Over the last decade, our partners at Agricafe have been trying to save the Bolivian coffee industry and build a more sustainable future for it. To do so, the Rodriguez family started Sol de la Mañana, a quest to educate local producers by providing training and skills necessary to improve the quality of their farms. Pedro Flores has been part of Agricafe’s Sol de la Mañana program since 2015 and follows a structured series of courses focused on enhancing the quality and yield at his farm as part of the program. Pedro’s farm, Finca El Mirador, is 10 hectares and is located 1,550–1,650 masl.
This lot was carefully hand-picked and processed on the same day at the Buena Vista washing station. This meticulously run mill, owned by Agricafe, processes each exceptional specialty lot they receive separately to allow full traceability back to the individual farmer. After being inspected and weighed, the coffee is carefully sorted by weight using water, and floaters are removed. It’s then depulped and placed in PVC tanks without water to ferment. After 48 hours, the coffee is washed with fresh, clean water and placed inside one of Buena Vista’s ‘stationary box’ dryers for a total of 3 days. Once the coffee is dry, it’s transported to La Paz, where it rests before being milled at Agricafe’s dry mill, La Luna. At this state-of-the-art mill, the coffee is first hulled and sorted using machinery and then by a team of workers who meticulously sorted the coffee again (this time by hand) under UV and natural light. In a mug of High Road Bolivia, you’ll find notes of almond, white grape, and peach rounded out by the delicate mouthfeel of black tea.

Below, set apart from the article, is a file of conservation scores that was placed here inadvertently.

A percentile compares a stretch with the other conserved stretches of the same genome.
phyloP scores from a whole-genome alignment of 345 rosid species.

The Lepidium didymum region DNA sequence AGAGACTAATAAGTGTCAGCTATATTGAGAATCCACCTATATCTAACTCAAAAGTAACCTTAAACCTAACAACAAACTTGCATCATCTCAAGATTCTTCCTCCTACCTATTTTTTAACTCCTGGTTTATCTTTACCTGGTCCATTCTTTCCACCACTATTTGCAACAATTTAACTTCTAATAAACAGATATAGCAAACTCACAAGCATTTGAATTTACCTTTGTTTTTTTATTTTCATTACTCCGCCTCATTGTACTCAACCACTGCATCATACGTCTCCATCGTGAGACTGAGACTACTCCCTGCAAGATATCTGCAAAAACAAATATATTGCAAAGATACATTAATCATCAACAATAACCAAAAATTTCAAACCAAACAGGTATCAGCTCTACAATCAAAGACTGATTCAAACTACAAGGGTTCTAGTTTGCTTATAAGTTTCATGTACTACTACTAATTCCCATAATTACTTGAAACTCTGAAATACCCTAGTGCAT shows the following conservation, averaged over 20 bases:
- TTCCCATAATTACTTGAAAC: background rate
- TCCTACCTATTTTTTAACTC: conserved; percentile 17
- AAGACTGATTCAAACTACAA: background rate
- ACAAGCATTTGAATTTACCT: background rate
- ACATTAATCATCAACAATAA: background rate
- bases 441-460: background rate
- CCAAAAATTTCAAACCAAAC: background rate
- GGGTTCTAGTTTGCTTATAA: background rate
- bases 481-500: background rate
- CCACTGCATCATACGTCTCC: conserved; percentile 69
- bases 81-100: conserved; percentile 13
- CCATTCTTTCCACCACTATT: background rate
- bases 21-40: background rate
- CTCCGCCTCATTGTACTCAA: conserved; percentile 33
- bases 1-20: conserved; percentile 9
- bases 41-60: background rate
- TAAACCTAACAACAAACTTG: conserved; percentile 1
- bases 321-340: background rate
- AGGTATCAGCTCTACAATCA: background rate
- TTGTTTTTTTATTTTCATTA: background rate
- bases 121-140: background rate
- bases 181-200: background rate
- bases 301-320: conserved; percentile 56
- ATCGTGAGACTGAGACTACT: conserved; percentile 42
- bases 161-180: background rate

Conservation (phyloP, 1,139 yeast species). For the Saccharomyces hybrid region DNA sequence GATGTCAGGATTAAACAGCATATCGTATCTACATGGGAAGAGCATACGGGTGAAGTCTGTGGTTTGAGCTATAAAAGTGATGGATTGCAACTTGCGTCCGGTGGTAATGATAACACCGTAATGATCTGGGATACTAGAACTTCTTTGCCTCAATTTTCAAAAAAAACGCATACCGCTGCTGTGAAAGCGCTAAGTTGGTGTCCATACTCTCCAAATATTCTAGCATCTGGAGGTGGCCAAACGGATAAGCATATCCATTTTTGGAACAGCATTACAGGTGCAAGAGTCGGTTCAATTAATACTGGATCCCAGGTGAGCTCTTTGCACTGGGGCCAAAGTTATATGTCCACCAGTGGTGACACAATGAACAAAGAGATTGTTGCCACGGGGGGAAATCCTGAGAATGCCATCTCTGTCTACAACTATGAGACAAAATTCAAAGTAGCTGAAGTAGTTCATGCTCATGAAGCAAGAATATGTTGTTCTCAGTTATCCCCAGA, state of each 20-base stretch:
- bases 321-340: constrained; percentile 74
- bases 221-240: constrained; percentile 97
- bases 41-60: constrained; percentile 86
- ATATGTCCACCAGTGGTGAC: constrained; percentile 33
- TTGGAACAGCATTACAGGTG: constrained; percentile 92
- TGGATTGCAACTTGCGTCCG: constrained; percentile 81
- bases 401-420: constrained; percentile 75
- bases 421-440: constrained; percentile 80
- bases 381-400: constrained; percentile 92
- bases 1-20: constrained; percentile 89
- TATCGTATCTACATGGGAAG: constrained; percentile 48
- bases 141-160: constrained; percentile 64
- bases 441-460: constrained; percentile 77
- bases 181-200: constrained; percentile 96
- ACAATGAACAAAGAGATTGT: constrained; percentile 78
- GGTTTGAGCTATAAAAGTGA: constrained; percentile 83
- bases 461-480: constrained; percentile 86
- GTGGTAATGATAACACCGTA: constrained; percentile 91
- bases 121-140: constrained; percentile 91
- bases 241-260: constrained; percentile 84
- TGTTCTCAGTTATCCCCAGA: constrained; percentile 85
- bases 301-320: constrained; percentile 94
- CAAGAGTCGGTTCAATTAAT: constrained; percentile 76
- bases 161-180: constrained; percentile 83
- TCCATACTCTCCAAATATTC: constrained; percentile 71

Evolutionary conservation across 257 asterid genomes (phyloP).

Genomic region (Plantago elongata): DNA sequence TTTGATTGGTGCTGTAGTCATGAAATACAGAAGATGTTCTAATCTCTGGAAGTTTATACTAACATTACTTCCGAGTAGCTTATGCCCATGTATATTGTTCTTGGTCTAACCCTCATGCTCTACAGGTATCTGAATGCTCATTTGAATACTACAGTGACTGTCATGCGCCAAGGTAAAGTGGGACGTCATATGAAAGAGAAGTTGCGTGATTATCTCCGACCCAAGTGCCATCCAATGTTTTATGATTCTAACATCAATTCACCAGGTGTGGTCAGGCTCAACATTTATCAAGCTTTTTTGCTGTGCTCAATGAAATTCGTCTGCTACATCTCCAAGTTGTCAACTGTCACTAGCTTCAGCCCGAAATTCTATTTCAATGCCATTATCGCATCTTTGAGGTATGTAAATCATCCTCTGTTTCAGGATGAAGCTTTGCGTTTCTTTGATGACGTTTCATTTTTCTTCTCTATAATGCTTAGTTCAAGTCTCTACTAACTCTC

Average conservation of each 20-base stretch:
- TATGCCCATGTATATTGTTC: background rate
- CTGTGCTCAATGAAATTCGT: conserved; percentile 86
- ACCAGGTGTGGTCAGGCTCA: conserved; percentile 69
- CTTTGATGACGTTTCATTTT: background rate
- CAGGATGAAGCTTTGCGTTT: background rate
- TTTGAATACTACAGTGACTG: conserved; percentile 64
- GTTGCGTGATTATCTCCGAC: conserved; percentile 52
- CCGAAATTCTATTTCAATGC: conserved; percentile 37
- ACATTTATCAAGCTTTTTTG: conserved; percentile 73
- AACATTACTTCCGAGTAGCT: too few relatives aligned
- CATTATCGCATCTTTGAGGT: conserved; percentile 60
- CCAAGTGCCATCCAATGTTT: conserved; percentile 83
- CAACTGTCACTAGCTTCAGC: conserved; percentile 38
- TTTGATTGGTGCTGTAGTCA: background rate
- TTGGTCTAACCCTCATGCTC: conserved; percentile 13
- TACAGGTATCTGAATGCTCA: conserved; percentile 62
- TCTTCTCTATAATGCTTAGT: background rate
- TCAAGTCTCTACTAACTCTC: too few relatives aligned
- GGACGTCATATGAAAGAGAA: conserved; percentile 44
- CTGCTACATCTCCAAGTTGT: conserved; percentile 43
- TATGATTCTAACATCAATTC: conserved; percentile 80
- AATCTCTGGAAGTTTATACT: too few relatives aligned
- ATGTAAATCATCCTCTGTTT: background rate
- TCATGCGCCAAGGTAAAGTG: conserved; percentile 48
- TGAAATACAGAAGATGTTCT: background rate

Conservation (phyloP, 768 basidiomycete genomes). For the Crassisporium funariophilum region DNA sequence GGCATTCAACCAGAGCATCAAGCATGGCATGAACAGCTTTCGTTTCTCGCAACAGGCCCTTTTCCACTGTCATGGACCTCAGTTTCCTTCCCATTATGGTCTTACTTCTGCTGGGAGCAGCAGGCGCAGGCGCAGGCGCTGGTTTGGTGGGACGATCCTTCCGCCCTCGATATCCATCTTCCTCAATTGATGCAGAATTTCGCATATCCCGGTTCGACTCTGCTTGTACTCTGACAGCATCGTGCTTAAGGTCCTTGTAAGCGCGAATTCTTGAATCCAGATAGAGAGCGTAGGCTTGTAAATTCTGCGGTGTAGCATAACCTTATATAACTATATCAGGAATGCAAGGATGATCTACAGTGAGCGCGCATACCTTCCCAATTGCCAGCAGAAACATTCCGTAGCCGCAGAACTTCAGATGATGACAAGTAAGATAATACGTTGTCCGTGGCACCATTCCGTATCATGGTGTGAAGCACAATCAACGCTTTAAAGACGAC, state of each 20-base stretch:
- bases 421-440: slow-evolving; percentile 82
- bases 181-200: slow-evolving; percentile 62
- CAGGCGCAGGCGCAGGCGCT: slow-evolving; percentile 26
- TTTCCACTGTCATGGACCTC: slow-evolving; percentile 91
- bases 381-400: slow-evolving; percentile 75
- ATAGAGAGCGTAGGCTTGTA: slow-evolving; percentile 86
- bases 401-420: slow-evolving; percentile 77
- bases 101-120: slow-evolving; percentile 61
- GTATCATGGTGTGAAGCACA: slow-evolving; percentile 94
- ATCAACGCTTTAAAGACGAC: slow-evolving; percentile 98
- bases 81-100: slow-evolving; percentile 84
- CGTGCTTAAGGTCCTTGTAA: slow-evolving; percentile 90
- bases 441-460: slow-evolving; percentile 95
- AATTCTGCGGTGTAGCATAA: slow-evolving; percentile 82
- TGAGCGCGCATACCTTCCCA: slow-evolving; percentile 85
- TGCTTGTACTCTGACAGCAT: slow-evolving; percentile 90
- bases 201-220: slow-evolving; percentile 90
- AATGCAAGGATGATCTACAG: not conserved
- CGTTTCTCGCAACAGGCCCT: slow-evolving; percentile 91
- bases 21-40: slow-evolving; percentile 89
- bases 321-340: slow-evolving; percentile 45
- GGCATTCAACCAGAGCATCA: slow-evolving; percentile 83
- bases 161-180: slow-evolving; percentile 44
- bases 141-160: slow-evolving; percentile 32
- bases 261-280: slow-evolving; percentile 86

As a whole, Bolivia only exports about 20,000 bags of coffee each year (that’s about 72 shipping containers), so to be able to share this coffee via Farm to Cup relationship is truly special. Grab a bag of High Road Bolivia and come along for the journey.
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